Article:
The Food and Drug Administration has approved the first U.S. test to diagnose the Zika virus, according to an FDA release.
Quest Diagnostics has been granted an Emergency Use Authorization to sell the first commercial diagnostic test for the detection of the Zika virus. Quest plans to make the new test broadly available to physicians — including those in Puerto Rico — early the week of May 2, according to a Quest Diagnostics press release.
“The AHA is supportive of FDA efforts to approve new diagnostic tests and tools to help detect and diagnose Zika virus infection,” says John Combes, M.D., the American Hospital Association’s chief medical officer.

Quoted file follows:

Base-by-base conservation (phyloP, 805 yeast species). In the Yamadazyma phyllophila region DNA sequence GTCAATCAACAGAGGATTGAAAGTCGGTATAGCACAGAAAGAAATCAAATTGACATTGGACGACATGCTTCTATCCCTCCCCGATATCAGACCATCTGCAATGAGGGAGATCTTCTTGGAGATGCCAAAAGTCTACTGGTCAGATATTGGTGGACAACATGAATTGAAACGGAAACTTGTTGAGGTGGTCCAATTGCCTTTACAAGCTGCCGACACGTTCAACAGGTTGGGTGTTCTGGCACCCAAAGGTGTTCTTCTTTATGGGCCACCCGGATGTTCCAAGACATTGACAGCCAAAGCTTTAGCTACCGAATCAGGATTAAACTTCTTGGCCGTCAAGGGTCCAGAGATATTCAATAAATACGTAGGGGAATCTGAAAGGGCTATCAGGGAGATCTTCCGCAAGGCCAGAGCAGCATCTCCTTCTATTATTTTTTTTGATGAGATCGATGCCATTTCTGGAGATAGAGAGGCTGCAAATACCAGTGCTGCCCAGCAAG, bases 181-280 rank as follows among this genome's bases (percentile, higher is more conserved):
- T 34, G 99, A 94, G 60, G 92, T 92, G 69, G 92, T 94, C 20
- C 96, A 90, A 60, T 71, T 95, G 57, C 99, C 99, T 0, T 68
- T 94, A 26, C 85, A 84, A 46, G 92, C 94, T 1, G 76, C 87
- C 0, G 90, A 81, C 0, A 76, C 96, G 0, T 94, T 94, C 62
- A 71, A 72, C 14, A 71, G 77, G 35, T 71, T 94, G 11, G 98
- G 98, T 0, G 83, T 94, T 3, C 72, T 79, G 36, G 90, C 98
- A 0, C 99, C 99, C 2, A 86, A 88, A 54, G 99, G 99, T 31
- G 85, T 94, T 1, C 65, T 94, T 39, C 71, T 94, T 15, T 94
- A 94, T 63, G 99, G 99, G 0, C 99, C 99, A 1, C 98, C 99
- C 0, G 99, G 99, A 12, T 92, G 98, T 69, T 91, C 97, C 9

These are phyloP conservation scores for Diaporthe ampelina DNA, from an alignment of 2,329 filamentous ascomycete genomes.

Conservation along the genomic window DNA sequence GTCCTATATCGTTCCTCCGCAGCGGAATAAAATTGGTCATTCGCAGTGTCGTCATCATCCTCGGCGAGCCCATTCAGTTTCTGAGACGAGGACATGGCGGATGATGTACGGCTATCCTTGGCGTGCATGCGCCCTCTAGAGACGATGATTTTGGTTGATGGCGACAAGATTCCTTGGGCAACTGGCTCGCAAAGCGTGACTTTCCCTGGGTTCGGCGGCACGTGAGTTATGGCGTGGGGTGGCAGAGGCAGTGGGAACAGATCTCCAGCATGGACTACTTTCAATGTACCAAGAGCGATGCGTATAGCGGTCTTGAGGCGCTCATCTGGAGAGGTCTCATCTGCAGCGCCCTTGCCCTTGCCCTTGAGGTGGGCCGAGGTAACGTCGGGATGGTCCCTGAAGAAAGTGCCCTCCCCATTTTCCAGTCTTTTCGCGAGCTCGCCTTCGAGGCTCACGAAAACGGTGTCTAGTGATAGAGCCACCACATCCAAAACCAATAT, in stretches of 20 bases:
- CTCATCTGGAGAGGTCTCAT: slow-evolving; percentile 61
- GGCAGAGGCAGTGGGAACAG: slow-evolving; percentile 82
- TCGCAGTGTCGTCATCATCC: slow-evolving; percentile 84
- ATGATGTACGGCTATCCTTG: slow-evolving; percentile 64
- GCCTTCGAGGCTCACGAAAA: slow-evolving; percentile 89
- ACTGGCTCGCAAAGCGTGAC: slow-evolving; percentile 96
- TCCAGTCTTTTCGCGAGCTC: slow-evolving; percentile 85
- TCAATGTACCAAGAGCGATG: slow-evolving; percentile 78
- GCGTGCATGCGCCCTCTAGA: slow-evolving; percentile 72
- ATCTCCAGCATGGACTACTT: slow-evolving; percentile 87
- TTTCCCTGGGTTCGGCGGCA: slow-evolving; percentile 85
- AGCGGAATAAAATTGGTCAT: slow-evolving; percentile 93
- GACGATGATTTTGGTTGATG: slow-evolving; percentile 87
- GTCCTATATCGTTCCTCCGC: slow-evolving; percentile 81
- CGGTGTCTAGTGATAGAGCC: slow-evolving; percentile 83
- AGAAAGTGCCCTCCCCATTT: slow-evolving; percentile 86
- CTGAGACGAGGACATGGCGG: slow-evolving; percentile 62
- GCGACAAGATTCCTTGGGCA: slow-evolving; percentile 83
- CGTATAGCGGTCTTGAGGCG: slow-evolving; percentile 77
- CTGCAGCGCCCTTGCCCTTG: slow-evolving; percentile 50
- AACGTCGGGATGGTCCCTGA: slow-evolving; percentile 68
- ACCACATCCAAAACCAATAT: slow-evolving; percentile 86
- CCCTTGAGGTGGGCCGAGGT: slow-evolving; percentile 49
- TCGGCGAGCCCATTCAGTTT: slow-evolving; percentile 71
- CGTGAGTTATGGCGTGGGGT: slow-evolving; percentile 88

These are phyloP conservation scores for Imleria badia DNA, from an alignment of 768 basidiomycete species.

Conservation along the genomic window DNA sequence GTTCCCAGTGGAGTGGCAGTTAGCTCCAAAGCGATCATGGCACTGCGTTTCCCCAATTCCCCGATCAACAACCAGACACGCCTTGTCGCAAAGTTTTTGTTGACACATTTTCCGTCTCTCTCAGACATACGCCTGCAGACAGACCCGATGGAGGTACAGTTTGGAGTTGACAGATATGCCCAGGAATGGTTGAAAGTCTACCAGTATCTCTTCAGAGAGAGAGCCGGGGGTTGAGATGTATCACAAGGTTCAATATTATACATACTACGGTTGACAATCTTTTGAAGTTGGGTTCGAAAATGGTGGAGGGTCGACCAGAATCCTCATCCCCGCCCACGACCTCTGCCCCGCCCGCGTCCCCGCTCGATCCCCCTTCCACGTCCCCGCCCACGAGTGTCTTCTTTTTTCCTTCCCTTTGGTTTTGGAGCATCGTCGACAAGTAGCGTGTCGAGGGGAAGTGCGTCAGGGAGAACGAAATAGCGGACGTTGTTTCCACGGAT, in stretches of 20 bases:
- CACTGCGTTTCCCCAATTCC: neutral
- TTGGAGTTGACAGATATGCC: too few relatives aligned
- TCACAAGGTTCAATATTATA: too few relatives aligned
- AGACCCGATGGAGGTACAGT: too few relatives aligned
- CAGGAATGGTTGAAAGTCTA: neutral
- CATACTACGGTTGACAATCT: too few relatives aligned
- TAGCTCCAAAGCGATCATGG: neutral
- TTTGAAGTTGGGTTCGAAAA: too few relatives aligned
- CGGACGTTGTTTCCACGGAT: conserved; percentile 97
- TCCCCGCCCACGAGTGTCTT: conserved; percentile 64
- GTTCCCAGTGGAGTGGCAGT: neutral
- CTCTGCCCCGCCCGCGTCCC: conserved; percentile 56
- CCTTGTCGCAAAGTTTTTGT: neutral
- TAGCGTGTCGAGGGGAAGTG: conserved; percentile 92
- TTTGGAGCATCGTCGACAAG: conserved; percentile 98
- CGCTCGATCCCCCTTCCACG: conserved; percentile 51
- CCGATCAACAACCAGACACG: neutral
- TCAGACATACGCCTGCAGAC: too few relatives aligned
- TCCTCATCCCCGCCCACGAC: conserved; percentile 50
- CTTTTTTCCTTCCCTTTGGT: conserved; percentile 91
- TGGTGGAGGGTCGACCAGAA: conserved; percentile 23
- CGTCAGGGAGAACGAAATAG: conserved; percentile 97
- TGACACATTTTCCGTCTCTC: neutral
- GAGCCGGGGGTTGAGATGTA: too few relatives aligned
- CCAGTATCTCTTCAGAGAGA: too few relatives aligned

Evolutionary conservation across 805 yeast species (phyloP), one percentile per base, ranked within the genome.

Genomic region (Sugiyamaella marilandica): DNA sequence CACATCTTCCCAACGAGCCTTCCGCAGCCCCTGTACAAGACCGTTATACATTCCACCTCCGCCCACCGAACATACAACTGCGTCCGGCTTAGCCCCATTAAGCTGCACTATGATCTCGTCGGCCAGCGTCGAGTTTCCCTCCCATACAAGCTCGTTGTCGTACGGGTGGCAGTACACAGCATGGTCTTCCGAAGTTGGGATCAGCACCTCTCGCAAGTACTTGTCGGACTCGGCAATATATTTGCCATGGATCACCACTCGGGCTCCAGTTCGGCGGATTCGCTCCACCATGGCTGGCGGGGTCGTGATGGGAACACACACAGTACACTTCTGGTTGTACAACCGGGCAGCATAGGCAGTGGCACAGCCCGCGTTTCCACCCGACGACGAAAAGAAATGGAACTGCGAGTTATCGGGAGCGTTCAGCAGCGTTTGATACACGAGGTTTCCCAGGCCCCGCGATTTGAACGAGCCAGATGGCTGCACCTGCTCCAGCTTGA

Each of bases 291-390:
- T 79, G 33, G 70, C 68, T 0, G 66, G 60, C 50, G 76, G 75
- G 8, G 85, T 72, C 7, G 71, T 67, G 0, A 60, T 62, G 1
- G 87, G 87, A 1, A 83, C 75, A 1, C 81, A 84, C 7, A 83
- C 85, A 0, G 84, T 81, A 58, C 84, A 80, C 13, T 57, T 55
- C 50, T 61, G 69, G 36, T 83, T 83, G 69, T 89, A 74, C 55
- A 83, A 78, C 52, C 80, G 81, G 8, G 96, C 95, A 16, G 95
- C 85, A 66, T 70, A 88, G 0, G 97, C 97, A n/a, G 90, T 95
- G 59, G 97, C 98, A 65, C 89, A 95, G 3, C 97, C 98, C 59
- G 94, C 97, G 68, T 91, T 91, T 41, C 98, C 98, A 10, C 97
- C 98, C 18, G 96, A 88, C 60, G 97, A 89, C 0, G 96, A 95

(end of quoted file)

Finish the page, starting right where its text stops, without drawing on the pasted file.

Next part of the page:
What health care providers should know about the test, according to the FDA:
- The test is intended for the in vitro qualitative detection of Zika virus RNA in human serum specimens with specified instruments.
- Zika virus RNA may be detected in serum for approximately four to seven days following onset of symptoms; the optimum time to perform testing is during the first week after the onset of clinical illness.
- Testing should be conducted only on specimens from individuals meeting Centers for Disease Control and Prevention Zika clinical and epidemiological criteria for testing.
Learn more about what Zika means for health care providers at the CDC website, and visit the American Hospital Association’s Zika Virus Resources web page.